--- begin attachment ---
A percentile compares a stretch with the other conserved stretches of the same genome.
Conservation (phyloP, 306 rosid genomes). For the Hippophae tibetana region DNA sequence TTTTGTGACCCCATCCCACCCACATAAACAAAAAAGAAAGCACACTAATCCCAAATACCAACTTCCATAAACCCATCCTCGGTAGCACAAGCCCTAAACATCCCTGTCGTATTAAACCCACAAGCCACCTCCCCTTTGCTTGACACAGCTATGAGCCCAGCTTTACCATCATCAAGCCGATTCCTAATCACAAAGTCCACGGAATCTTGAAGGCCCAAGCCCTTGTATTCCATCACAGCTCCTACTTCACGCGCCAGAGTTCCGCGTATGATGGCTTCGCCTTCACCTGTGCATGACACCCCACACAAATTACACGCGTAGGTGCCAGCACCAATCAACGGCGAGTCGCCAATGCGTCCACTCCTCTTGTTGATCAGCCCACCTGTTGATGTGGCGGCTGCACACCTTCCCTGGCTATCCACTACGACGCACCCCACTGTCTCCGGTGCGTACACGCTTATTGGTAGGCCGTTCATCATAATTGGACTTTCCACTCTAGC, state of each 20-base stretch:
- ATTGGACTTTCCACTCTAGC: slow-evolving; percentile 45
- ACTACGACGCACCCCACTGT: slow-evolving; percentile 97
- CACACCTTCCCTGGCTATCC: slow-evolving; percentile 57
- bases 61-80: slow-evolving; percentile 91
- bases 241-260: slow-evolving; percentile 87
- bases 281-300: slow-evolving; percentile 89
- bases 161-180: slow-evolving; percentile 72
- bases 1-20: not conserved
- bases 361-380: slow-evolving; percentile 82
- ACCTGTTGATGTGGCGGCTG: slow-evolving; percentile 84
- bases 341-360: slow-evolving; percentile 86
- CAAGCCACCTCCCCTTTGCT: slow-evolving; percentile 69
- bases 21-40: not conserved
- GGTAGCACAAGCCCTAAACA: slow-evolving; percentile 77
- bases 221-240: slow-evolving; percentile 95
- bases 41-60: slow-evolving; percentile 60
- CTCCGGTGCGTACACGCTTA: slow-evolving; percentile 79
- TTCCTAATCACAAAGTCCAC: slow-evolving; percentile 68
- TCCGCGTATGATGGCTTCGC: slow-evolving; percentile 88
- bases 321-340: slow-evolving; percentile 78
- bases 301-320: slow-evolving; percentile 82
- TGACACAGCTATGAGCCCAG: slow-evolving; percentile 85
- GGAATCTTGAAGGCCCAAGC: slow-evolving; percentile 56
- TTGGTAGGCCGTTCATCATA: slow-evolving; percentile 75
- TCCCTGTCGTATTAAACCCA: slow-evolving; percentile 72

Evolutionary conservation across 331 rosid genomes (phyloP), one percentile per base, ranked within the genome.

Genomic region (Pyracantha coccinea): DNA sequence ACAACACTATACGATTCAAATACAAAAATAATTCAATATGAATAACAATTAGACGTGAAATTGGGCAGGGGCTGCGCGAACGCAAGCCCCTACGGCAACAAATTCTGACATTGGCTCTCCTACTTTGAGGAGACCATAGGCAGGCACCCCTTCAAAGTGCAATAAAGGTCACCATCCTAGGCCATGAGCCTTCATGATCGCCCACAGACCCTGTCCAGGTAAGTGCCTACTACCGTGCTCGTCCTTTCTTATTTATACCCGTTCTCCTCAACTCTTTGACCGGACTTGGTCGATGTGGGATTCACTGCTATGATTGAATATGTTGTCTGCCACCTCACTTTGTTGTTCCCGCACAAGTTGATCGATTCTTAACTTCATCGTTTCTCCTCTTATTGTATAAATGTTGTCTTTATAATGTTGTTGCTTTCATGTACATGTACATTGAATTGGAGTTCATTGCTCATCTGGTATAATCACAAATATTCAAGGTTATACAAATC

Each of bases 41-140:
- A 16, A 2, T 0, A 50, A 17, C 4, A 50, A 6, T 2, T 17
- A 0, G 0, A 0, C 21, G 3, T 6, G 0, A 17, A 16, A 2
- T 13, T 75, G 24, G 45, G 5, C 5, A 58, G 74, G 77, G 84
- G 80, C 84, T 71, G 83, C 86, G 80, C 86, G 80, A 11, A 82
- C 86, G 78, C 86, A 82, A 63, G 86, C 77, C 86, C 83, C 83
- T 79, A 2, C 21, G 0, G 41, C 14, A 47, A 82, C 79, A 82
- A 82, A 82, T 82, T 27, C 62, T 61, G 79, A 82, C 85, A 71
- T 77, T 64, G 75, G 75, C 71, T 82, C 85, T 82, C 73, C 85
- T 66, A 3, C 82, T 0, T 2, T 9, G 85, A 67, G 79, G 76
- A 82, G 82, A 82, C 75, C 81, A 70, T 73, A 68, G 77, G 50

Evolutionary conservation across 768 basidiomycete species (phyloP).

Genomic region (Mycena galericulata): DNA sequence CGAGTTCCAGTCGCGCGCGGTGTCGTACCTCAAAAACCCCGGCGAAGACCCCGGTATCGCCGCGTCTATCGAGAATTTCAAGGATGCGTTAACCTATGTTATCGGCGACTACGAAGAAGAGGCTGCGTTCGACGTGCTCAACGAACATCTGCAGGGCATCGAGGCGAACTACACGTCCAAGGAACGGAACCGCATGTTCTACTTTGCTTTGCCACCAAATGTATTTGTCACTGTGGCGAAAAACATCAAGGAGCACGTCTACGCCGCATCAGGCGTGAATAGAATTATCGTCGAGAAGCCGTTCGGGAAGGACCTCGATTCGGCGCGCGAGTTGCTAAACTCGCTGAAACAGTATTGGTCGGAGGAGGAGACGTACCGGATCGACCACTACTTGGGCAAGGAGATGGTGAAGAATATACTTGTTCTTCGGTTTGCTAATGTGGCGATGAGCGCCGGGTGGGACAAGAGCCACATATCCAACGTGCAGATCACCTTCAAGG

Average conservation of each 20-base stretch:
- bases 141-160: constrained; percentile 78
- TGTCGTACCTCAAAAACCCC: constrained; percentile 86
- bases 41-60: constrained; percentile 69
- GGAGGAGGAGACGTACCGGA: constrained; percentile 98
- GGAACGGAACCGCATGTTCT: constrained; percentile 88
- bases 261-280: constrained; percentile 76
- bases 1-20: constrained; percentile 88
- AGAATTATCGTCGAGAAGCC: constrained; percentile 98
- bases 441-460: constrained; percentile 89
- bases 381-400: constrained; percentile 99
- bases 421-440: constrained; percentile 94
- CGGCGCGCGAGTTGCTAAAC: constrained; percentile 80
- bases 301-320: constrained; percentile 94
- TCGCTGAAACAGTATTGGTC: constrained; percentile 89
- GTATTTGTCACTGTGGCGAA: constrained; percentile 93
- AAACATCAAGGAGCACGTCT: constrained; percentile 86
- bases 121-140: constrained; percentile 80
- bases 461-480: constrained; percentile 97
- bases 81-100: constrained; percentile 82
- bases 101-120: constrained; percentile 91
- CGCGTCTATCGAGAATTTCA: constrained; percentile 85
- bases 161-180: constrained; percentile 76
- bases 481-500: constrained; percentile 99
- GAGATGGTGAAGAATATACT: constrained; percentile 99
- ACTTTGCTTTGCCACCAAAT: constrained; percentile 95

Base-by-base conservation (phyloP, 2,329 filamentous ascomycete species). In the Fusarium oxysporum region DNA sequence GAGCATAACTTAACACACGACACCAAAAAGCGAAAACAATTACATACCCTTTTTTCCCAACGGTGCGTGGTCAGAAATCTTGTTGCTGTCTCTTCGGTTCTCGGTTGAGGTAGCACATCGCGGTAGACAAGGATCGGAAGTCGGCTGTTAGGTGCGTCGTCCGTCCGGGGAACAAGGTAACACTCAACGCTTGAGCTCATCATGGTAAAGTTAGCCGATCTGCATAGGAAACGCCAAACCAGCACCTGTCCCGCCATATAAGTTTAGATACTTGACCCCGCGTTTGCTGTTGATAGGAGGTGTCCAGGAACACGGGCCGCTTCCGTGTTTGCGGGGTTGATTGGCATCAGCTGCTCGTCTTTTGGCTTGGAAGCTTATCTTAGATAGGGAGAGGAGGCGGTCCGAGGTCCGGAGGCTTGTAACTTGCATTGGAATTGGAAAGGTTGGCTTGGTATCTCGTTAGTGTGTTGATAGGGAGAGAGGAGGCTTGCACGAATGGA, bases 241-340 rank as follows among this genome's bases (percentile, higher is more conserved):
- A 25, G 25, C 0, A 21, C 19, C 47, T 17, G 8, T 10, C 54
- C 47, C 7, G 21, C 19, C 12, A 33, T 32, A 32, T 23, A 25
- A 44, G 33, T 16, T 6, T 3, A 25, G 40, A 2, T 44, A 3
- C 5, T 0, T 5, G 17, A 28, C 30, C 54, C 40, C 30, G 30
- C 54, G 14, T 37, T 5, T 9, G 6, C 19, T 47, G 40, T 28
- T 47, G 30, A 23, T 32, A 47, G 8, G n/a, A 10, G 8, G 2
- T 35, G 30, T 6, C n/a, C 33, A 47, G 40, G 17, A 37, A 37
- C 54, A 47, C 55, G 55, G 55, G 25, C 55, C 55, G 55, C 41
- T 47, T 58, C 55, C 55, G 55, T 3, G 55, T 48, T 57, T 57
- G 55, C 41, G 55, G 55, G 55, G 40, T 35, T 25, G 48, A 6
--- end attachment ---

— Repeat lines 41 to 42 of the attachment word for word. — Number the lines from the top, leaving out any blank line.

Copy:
Evolutionary conservation across 768 basidiomycete species (phyloP).

Genomic region (Mycena galericulata): DNA sequence CGAGTTCCAGTCGCGCGCGGTGTCGTACCTCAAAAACCCCGGCGAAGACCCCGGTATCGCCGCGTCTATCGAGAATTTCAAGGATGCGTTAACCTATGTTATCGGCGACTACGAAGAAGAGGCTGCGTTCGACGTGCTCAACGAACATCTGCAGGGCATCGAGGCGAACTACACGTCCAAGGAACGGAACCGCATGTTCTACTTTGCTTTGCCACCAAATGTATTTGTCACTGTGGCGAAAAACATCAAGGAGCACGTCTACGCCGCATCAGGCGTGAATAGAATTATCGTCGAGAAGCCGTTCGGGAAGGACCTCGATTCGGCGCGCGAGTTGCTAAACTCGCTGAAACAGTATTGGTCGGAGGAGGAGACGTACCGGATCGACCACTACTTGGGCAAGGAGATGGTGAAGAATATACTTGTTCTTCGGTTTGCTAATGTGGCGATGAGCGCCGGGTGGGACAAGAGCCACATATCCAACGTGCAGATCACCTTCAAGG